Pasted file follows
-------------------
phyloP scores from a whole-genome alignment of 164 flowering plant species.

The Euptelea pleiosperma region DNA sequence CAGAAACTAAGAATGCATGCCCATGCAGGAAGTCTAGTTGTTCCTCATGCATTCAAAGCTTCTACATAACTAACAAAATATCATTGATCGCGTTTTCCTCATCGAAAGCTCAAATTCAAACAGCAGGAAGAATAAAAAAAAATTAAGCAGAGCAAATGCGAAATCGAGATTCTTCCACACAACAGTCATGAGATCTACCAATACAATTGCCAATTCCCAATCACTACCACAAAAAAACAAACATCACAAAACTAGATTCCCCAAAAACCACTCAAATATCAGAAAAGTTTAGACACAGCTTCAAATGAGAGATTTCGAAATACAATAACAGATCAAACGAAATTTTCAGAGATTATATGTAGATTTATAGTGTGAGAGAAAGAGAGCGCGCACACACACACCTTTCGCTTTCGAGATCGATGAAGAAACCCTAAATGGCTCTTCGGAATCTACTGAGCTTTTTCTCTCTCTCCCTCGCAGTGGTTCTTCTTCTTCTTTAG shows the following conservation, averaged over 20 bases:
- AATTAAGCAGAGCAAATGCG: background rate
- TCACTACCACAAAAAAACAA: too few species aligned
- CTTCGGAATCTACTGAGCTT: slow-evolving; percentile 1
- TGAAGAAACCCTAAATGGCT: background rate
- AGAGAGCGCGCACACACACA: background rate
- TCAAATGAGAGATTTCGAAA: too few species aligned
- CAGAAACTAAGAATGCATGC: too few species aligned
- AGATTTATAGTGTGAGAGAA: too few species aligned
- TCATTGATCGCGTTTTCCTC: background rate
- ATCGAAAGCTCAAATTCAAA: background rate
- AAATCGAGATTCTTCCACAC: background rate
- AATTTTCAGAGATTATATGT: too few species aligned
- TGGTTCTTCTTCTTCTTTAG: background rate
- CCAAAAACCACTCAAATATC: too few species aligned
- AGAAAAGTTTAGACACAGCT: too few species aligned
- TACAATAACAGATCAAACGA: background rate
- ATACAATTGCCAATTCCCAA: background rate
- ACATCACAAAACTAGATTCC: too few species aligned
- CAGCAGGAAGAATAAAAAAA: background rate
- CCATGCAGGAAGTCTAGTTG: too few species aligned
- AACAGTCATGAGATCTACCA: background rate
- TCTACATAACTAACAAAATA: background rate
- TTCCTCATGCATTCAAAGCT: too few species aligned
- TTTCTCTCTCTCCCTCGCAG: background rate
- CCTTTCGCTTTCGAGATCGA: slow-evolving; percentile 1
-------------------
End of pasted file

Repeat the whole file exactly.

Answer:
phyloP scores from a whole-genome alignment of 164 flowering plant species.

The Euptelea pleiosperma region DNA sequence CAGAAACTAAGAATGCATGCCCATGCAGGAAGTCTAGTTGTTCCTCATGCATTCAAAGCTTCTACATAACTAACAAAATATCATTGATCGCGTTTTCCTCATCGAAAGCTCAAATTCAAACAGCAGGAAGAATAAAAAAAAATTAAGCAGAGCAAATGCGAAATCGAGATTCTTCCACACAACAGTCATGAGATCTACCAATACAATTGCCAATTCCCAATCACTACCACAAAAAAACAAACATCACAAAACTAGATTCCCCAAAAACCACTCAAATATCAGAAAAGTTTAGACACAGCTTCAAATGAGAGATTTCGAAATACAATAACAGATCAAACGAAATTTTCAGAGATTATATGTAGATTTATAGTGTGAGAGAAAGAGAGCGCGCACACACACACCTTTCGCTTTCGAGATCGATGAAGAAACCCTAAATGGCTCTTCGGAATCTACTGAGCTTTTTCTCTCTCTCCCTCGCAGTGGTTCTTCTTCTTCTTTAG shows the following conservation, averaged over 20 bases:
- AATTAAGCAGAGCAAATGCG: background rate
- TCACTACCACAAAAAAACAA: too few species aligned
- CTTCGGAATCTACTGAGCTT: slow-evolving; percentile 1
- TGAAGAAACCCTAAATGGCT: background rate
- AGAGAGCGCGCACACACACA: background rate
- TCAAATGAGAGATTTCGAAA: too few species aligned
- CAGAAACTAAGAATGCATGC: too few species aligned
- AGATTTATAGTGTGAGAGAA: too few species aligned
- TCATTGATCGCGTTTTCCTC: background rate
- ATCGAAAGCTCAAATTCAAA: background rate
- AAATCGAGATTCTTCCACAC: background rate
- AATTTTCAGAGATTATATGT: too few species aligned
- TGGTTCTTCTTCTTCTTTAG: background rate
- CCAAAAACCACTCAAATATC: too few species aligned
- AGAAAAGTTTAGACACAGCT: too few species aligned
- TACAATAACAGATCAAACGA: background rate
- ATACAATTGCCAATTCCCAA: background rate
- ACATCACAAAACTAGATTCC: too few species aligned
- CAGCAGGAAGAATAAAAAAA: background rate
- CCATGCAGGAAGTCTAGTTG: too few species aligned
- AACAGTCATGAGATCTACCA: background rate
- TCTACATAACTAACAAAATA: background rate
- TTCCTCATGCATTCAAAGCT: too few species aligned
- TTTCTCTCTCTCCCTCGCAG: background rate
- CCTTTCGCTTTCGAGATCGA: slow-evolving; percentile 1